Project Centennial: Bringing Existing Desktop Applications to the Universal Windows Platform

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Description

Enabling existing desktop applications (Win32, .NET, etc.) to become part of the Universal Windows Platform (UWP) ecosystem is a key part of the Windows 10 vision. This session will cover in detail the technologies that will enable you to convert Bring your desktop application to a UWP app. We’ll demonstrate how to take advantage of UWP features to further enhance your app.

Day:

1

Session Type:

Breakout

Code:

B829

Room:

Moscone 2004

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    The Discussion

    • User profile image
      B3NT

      Sweet monkey in heaven, it's about time. This is what it's really going to take to get quality software sold in the Store. 

    • User profile image
      El Barto

      where's the video???

    • User profile image
      JoelLeach

      This looks promising. On the desktop side of things, is a COM API available for App Service to communicate with the UWP app?  If there is a link with more info on that, please point me to it.  Also, has your team done any testing with Visual FoxPro?

    • User profile image
      jsheehan

      You just use a regular app service.  You can read more about them here:  https://msdn.microsoft.com/en-us/library/windows/apps/windows.applicationmodel.appservice.aspx

      There shouldn't be any reason that a Visual FoxPro app wouldn't work, as long as it currently works on Win10.

    • User profile image
      JoelLeach

      @jsheehan:Thanks for the link. As far as I can tell, old-school COM based tools like VFP and VB6 don't have access to the WinRT API, so they won't be able to work directly with AppService to communicate with the UWP app.  Is that a scenario you are wanting to support?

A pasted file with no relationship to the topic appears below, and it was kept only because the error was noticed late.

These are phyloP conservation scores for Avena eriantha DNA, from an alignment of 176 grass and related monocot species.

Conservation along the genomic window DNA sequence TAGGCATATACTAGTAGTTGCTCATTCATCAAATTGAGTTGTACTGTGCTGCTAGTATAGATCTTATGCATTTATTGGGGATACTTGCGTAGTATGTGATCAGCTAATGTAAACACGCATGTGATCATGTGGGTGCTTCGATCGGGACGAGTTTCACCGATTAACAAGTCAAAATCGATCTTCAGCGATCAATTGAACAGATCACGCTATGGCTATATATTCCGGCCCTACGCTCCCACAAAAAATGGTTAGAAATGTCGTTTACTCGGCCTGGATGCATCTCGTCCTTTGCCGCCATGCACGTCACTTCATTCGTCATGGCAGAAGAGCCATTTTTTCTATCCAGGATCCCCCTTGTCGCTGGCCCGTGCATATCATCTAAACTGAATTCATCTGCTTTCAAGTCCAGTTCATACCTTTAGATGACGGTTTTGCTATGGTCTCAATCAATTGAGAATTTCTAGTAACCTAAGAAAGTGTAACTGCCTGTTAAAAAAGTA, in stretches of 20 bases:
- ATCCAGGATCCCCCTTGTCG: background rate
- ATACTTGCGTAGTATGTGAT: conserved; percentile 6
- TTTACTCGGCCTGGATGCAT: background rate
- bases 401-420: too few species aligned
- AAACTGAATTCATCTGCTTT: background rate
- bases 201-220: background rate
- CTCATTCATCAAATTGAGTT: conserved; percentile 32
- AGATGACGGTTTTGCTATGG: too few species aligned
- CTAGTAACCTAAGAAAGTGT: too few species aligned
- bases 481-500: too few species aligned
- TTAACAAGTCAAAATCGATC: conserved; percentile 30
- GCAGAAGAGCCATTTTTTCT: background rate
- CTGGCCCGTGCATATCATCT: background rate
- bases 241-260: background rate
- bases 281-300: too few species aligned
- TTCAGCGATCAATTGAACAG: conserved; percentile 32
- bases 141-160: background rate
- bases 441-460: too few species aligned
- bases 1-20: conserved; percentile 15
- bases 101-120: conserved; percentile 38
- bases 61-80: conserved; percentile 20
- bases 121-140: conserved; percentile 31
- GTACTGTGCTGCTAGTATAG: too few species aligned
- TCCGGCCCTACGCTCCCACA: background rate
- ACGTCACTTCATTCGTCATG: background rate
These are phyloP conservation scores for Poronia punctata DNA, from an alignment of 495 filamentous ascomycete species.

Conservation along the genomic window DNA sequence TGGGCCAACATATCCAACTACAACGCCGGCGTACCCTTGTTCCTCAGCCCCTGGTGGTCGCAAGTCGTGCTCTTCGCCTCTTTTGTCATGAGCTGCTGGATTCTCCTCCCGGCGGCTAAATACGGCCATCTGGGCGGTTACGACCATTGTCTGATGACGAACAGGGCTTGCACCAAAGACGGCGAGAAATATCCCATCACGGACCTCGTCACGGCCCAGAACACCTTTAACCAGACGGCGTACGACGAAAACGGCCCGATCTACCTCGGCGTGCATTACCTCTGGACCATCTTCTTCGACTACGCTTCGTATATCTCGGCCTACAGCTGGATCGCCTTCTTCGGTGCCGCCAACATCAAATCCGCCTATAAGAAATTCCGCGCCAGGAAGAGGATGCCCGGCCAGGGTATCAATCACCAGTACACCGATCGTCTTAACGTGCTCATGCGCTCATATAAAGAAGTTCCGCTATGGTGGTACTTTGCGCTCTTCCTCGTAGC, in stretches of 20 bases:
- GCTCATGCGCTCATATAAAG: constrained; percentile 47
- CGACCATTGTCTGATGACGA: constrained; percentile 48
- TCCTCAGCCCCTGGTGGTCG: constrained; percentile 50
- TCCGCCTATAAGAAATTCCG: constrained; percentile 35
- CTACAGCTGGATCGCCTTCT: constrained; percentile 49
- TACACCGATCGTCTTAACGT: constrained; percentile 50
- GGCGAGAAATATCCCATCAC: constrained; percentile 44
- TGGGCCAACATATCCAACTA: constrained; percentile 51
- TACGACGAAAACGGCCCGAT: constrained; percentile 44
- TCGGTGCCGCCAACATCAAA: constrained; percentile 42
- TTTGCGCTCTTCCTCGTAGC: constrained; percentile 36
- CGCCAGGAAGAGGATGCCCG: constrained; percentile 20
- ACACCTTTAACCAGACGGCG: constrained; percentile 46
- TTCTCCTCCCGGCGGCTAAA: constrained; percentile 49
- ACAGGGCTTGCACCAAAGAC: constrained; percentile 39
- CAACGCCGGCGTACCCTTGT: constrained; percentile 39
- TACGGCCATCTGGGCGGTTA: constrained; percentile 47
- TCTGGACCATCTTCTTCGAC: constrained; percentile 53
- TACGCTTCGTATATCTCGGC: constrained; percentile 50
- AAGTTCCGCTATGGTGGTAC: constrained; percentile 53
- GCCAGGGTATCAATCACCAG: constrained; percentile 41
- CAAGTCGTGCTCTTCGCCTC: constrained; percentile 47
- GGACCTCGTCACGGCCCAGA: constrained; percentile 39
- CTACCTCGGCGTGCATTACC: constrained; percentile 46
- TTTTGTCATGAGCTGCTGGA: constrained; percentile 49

• User profile image
      jsheehan

      @JoelLeach: You could add a dll to your app that calls the apis. I don't know of any plans to modify old run times.

    • User profile image
      David

      Very cool tech and great presentation. At the 37:48 mark, the slides say "Fully UWP", and even calls out Mobile support. Does this mean Continuum on Phone will allow Win32 x86 / x64 apps to run on ARM devices?

    • User profile image
      LeonMeijer

      @David: I don't think it will. This bridge is a converter that let's your Win32 app run in a package and access the UWP API's. At that point, it will only run on Windows 10 PC's and such an app can be published to the Windows Store later this year. What you can do from that point on is migrate more and more code from Win32 app to a new UWA (a UWP app). Once you reached the point that everything is UWP, you can drop the Win32 dependencies and take your UWA to all UWP platforms including Phone (and Continuum) and XBOX One. But as far as I understood it, it won't run your Win32 on an ARM phone device. Perhaps if someday a x86 Surface Phone arrives it will change the story...

       
    • User profile image
      jsheehan

      @David: @LeonMeijer is correct.  If you watch the talk, you'll see that section is about continuing to move your code off of Centennial.  Once you're done moving, you're not using Centennial anymore.

    • User profile image
      Mitchboo

      I have watched the presentation last year in awe.

      This year it seems even more compelling...

      Now that we know much more about the what, and it works on the booth upstairs, the question becomes : when ?

       

    • User profile image
      Fronzel Neekburm

      When? Now.
      Check http://aka.ms/desktopbridge again.

      I honestly don't understand why I signed up for the "Bridges" newsletter several times and you never get a single mail. Even if the project finally goes live.

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